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The Gateway to Astronaut Photography of Earth
(NASA Crew Earth Observations)
Astronaut Photography of Earth - Display Record
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IdentificationMission: ISS028 Roll: E Frame: 45516 Mission ID on the Film or image: ISS028
Country or Geographic Name: USA-MASSACHUSETTS
Features: HURRICANE KATIA, LONG ISLAND, HUDSON RIVER, SEDIMENT, ATLANTIC OCEAN, PAN
Center Point Latitude: 41.0 Center Point Longitude: -70.5 (Negative numbers indicate south for latitude and west for longitude)
Stereo: (Yes indicates there is an adjacent picture of the same area)
ONC Map ID: JNC Map ID:
CameraCamera Tilt: High Oblique
Camera Focal Length: 28mm
Camera: N2: Nikon D2Xs
Film: 4288E : 4288 x 2848 pixel CMOS sensor, RGBG imager color filter.
Percentage of Cloud Cover: 75 (51-75)
NadirGMT Date: 20110909 (YYYYMMDD) GMT Time: 145641 (HHMMSS)
Nadir Point Latitude: 38.8, Longitude: -77.4 (Negative numbers indicate south for latitude and west for longitude)
Nadir to Photo Center Direction: East
Sun Azimuth: 130 (Clockwise angle in degrees from north to the sun measured at the nadir point)
Spacecraft Altitude: 207 nautical miles (383 km)
Sun Elevation Angle: 45 (Angle in degrees between the horizon and the sun, measured at the nadir point)
Orbit Number: 1409
CaptionsHurricane Katia off the Northeastern USA Coastline
Hurricane Katia had diminished to Category 1 strength on the Saffir-Simpson scale at the time this astronaut photograph was taken, but it still presented an impressive cloud circulation as its center passed by the northeastern USA coastline on September 9, 2011. The storm had reached Category 4 strength earlier on September 5, making it the second major hurricane of the 2011 Atlantic hurricane season. Katia remained over open waters of the Atlantic Ocean during its lifetime, unlike two preceding storms of the season – Hurricane Irene and Tropical Storm Lee – that both made landfall on the continental USA.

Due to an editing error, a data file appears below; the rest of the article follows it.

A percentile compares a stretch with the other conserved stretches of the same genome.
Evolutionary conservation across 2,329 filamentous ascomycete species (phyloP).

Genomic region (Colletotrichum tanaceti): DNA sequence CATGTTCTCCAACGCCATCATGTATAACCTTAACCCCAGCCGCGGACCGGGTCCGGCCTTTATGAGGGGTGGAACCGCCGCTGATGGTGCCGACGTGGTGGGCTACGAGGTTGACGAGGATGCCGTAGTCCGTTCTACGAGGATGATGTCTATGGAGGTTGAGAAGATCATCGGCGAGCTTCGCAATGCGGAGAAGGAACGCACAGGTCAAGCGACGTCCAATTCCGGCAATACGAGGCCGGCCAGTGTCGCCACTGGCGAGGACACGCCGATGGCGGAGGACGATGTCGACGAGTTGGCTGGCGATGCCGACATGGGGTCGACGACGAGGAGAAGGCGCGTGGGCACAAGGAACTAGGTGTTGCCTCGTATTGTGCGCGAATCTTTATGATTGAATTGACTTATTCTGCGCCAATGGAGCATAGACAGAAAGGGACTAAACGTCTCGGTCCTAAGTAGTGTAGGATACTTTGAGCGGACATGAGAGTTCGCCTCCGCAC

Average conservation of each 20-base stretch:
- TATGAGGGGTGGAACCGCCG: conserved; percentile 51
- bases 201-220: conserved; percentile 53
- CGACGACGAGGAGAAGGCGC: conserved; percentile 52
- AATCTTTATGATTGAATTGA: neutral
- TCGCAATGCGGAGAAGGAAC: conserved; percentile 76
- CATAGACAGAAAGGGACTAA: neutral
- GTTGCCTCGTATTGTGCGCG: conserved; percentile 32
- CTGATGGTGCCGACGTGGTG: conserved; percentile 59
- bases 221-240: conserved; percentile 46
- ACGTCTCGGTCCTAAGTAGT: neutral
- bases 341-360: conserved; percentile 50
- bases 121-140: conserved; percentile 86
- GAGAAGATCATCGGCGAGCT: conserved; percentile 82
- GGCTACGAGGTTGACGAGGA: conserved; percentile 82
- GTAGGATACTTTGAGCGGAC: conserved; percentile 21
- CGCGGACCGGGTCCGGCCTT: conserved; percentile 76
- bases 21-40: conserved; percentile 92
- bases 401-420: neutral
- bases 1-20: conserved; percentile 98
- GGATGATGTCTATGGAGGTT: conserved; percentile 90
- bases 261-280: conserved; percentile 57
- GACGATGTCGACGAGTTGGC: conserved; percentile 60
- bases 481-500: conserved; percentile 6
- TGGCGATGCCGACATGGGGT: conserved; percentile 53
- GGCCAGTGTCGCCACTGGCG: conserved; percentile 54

The approximate center of Hurricane Katia is visible at image lower right, with its outer cloud bands extending across the center of the view. A small part of the State of New York – including Long Island and the Hudson River – is visible through a gap in the cloud cover at image lower left. The Hudson River has a chocolate brown coloration due to heavy loading with sediment, a consequence of flooding and erosion of the upstream watershed from the heavy precipitation of Hurricane Irene and Tropical Storm Lee. A plume of sediment is just visible entering the Atlantic Ocean on the southern coastline of Long Island, directly to the south of the New York City metropolitan area (partially obscured by clouds).
Crew members on the International Space Station have the opportunity to take images like this one by looking outwards at an angle through Station windows, much like taking photographs of the ground from a commercial airliner window – albeit from an average altitude of ~ 400 km.
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This option downloads the following items, packaged into a single file, if they are available:
This service is provided by the International Space Station program and the JSC Astromaterials Research & Exploration Science Directorate.
Recommended Citation: Earth Science and Remote Sensing Unit, NASA-Johnson Space Center. "The Gateway to Astronaut Photography of Earth." .